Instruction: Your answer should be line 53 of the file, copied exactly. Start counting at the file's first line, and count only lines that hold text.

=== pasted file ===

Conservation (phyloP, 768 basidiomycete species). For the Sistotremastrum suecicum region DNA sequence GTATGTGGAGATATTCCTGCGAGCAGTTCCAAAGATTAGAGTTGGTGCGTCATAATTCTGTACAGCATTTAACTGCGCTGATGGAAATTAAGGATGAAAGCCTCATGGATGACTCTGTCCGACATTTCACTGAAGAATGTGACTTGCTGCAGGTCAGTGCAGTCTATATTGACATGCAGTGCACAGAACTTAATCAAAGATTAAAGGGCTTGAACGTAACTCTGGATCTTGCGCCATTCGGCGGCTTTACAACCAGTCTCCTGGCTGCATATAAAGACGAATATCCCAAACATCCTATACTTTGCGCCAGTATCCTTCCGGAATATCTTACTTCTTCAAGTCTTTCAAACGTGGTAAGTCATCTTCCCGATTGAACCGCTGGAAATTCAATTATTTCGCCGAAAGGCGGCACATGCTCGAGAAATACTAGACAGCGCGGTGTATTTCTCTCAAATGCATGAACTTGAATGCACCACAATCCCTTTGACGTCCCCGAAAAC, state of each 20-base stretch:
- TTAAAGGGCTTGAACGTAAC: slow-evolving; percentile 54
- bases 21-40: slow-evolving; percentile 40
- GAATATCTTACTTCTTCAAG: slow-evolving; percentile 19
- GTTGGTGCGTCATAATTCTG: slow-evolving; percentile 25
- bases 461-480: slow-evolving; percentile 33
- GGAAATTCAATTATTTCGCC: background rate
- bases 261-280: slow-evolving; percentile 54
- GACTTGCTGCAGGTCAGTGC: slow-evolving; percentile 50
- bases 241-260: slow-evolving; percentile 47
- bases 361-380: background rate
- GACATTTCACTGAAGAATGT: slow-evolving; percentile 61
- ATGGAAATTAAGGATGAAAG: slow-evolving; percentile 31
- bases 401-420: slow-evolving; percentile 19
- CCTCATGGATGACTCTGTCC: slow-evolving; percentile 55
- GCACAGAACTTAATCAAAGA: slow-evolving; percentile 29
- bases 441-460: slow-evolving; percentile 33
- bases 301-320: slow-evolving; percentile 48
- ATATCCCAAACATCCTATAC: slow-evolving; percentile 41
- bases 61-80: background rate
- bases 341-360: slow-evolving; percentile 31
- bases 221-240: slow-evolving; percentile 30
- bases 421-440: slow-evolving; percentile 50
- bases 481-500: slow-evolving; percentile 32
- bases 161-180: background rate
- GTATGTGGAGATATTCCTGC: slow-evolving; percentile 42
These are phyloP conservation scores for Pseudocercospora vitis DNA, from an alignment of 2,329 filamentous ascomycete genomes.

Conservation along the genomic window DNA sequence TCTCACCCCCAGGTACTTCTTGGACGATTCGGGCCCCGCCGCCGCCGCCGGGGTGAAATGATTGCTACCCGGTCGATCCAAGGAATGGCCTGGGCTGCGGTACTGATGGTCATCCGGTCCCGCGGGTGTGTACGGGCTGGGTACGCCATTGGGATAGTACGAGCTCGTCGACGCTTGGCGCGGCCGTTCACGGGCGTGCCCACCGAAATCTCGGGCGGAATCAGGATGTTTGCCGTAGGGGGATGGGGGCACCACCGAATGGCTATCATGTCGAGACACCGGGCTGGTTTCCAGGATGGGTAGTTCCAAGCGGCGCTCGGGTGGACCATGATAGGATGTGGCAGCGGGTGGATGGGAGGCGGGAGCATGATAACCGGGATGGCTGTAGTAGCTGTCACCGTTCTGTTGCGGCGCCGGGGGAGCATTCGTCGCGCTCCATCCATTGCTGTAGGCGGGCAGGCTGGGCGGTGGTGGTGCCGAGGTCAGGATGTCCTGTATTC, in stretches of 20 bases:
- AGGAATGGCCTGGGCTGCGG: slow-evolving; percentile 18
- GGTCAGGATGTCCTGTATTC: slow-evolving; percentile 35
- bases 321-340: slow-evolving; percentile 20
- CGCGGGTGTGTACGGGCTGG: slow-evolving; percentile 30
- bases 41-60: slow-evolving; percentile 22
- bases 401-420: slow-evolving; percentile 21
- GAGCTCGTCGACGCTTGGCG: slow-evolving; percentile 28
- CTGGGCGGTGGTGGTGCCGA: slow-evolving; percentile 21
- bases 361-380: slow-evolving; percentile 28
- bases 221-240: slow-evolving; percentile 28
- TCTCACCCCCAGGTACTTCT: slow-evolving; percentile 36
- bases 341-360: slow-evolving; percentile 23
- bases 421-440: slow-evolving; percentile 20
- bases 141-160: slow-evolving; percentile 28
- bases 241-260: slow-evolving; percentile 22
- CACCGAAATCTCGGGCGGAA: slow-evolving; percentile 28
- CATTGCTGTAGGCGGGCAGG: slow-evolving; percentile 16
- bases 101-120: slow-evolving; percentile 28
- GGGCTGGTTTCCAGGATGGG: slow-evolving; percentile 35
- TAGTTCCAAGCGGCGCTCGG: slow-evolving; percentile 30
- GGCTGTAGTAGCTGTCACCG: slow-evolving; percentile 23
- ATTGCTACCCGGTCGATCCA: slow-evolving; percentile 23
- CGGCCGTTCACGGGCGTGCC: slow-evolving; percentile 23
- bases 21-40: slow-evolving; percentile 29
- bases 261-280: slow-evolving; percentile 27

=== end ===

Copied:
- bases 261-280: slow-evolving; percentile 27